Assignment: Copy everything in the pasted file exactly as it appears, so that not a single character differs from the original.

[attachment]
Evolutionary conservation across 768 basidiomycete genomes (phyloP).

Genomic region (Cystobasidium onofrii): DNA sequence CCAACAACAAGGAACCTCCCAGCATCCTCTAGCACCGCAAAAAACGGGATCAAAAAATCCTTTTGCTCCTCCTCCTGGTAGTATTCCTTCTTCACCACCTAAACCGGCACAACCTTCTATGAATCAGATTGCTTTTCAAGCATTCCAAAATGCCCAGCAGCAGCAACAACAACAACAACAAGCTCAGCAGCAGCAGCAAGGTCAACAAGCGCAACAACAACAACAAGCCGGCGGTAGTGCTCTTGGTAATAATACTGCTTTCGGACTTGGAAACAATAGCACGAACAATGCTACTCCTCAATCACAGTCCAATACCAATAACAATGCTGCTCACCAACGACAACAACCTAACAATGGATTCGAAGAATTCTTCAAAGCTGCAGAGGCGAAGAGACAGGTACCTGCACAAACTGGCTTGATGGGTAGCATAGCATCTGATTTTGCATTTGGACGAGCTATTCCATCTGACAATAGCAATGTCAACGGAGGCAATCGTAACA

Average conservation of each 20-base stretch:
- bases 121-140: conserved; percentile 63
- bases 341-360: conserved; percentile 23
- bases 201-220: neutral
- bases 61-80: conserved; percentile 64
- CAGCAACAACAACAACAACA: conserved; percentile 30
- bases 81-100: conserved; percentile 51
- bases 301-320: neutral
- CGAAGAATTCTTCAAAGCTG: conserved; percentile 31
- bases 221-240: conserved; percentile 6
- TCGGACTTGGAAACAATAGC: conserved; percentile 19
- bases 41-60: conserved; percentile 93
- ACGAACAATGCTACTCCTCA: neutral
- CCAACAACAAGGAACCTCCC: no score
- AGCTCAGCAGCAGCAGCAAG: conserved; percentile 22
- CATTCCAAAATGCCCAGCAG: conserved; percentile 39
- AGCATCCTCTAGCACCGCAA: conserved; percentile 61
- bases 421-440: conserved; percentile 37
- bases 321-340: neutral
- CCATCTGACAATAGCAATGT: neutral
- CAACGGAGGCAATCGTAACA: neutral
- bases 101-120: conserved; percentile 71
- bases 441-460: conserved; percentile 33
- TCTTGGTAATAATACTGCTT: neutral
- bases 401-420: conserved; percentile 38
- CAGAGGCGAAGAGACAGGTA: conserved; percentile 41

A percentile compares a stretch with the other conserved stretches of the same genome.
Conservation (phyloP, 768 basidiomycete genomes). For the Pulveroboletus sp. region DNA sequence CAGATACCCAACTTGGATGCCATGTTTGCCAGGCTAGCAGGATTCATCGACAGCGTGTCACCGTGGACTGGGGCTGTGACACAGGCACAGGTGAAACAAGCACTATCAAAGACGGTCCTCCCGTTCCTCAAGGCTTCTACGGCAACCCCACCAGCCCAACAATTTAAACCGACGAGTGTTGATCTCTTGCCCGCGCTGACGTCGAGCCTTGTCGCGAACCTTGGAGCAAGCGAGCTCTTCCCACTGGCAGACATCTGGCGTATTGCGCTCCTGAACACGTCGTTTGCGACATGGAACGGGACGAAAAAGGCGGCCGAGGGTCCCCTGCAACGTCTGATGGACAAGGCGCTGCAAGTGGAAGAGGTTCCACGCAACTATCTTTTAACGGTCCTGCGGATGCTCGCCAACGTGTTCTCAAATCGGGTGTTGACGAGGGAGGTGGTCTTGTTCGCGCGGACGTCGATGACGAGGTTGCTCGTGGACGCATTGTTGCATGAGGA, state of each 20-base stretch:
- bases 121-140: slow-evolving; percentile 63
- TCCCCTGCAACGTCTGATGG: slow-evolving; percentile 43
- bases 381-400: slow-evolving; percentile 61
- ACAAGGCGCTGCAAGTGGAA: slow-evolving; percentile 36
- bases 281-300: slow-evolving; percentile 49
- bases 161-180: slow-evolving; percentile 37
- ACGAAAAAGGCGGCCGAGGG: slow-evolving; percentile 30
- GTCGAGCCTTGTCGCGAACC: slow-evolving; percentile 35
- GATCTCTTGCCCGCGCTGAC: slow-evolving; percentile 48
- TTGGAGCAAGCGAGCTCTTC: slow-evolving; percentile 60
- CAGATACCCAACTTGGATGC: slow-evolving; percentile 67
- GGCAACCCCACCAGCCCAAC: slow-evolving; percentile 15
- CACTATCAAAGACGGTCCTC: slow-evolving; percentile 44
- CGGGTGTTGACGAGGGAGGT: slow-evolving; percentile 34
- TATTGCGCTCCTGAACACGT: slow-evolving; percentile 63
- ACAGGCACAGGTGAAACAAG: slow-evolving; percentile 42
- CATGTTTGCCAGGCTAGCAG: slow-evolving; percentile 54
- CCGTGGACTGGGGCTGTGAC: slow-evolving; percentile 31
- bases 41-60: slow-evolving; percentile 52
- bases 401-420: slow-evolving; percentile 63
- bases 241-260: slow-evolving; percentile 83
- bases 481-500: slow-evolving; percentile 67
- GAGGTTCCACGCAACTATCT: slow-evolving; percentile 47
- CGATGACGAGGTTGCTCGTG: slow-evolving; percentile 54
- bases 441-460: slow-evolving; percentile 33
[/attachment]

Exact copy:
Evolutionary conservation across 768 basidiomycete genomes (phyloP).

Genomic region (Cystobasidium onofrii): DNA sequence CCAACAACAAGGAACCTCCCAGCATCCTCTAGCACCGCAAAAAACGGGATCAAAAAATCCTTTTGCTCCTCCTCCTGGTAGTATTCCTTCTTCACCACCTAAACCGGCACAACCTTCTATGAATCAGATTGCTTTTCAAGCATTCCAAAATGCCCAGCAGCAGCAACAACAACAACAACAAGCTCAGCAGCAGCAGCAAGGTCAACAAGCGCAACAACAACAACAAGCCGGCGGTAGTGCTCTTGGTAATAATACTGCTTTCGGACTTGGAAACAATAGCACGAACAATGCTACTCCTCAATCACAGTCCAATACCAATAACAATGCTGCTCACCAACGACAACAACCTAACAATGGATTCGAAGAATTCTTCAAAGCTGCAGAGGCGAAGAGACAGGTACCTGCACAAACTGGCTTGATGGGTAGCATAGCATCTGATTTTGCATTTGGACGAGCTATTCCATCTGACAATAGCAATGTCAACGGAGGCAATCGTAACA

Average conservation of each 20-base stretch:
- bases 121-140: conserved; percentile 63
- bases 341-360: conserved; percentile 23
- bases 201-220: neutral
- bases 61-80: conserved; percentile 64
- CAGCAACAACAACAACAACA: conserved; percentile 30
- bases 81-100: conserved; percentile 51
- bases 301-320: neutral
- CGAAGAATTCTTCAAAGCTG: conserved; percentile 31
- bases 221-240: conserved; percentile 6
- TCGGACTTGGAAACAATAGC: conserved; percentile 19
- bases 41-60: conserved; percentile 93
- ACGAACAATGCTACTCCTCA: neutral
- CCAACAACAAGGAACCTCCC: no score
- AGCTCAGCAGCAGCAGCAAG: conserved; percentile 22
- CATTCCAAAATGCCCAGCAG: conserved; percentile 39
- AGCATCCTCTAGCACCGCAA: conserved; percentile 61
- bases 421-440: conserved; percentile 37
- bases 321-340: neutral
- CCATCTGACAATAGCAATGT: neutral
- CAACGGAGGCAATCGTAACA: neutral
- bases 101-120: conserved; percentile 71
- bases 441-460: conserved; percentile 33
- TCTTGGTAATAATACTGCTT: neutral
- bases 401-420: conserved; percentile 38
- CAGAGGCGAAGAGACAGGTA: conserved; percentile 41

A percentile compares a stretch with the other conserved stretches of the same genome.
Conservation (phyloP, 768 basidiomycete genomes). For the Pulveroboletus sp. region DNA sequence CAGATACCCAACTTGGATGCCATGTTTGCCAGGCTAGCAGGATTCATCGACAGCGTGTCACCGTGGACTGGGGCTGTGACACAGGCACAGGTGAAACAAGCACTATCAAAGACGGTCCTCCCGTTCCTCAAGGCTTCTACGGCAACCCCACCAGCCCAACAATTTAAACCGACGAGTGTTGATCTCTTGCCCGCGCTGACGTCGAGCCTTGTCGCGAACCTTGGAGCAAGCGAGCTCTTCCCACTGGCAGACATCTGGCGTATTGCGCTCCTGAACACGTCGTTTGCGACATGGAACGGGACGAAAAAGGCGGCCGAGGGTCCCCTGCAACGTCTGATGGACAAGGCGCTGCAAGTGGAAGAGGTTCCACGCAACTATCTTTTAACGGTCCTGCGGATGCTCGCCAACGTGTTCTCAAATCGGGTGTTGACGAGGGAGGTGGTCTTGTTCGCGCGGACGTCGATGACGAGGTTGCTCGTGGACGCATTGTTGCATGAGGA, state of each 20-base stretch:
- bases 121-140: slow-evolving; percentile 63
- TCCCCTGCAACGTCTGATGG: slow-evolving; percentile 43
- bases 381-400: slow-evolving; percentile 61
- ACAAGGCGCTGCAAGTGGAA: slow-evolving; percentile 36
- bases 281-300: slow-evolving; percentile 49
- bases 161-180: slow-evolving; percentile 37
- ACGAAAAAGGCGGCCGAGGG: slow-evolving; percentile 30
- GTCGAGCCTTGTCGCGAACC: slow-evolving; percentile 35
- GATCTCTTGCCCGCGCTGAC: slow-evolving; percentile 48
- TTGGAGCAAGCGAGCTCTTC: slow-evolving; percentile 60
- CAGATACCCAACTTGGATGC: slow-evolving; percentile 67
- GGCAACCCCACCAGCCCAAC: slow-evolving; percentile 15
- CACTATCAAAGACGGTCCTC: slow-evolving; percentile 44
- CGGGTGTTGACGAGGGAGGT: slow-evolving; percentile 34
- TATTGCGCTCCTGAACACGT: slow-evolving; percentile 63
- ACAGGCACAGGTGAAACAAG: slow-evolving; percentile 42
- CATGTTTGCCAGGCTAGCAG: slow-evolving; percentile 54
- CCGTGGACTGGGGCTGTGAC: slow-evolving; percentile 31
- bases 41-60: slow-evolving; percentile 52
- bases 401-420: slow-evolving; percentile 63
- bases 241-260: slow-evolving; percentile 83
- bases 481-500: slow-evolving; percentile 67
- GAGGTTCCACGCAACTATCT: slow-evolving; percentile 47
- CGATGACGAGGTTGCTCGTG: slow-evolving; percentile 54
- bases 441-460: slow-evolving; percentile 33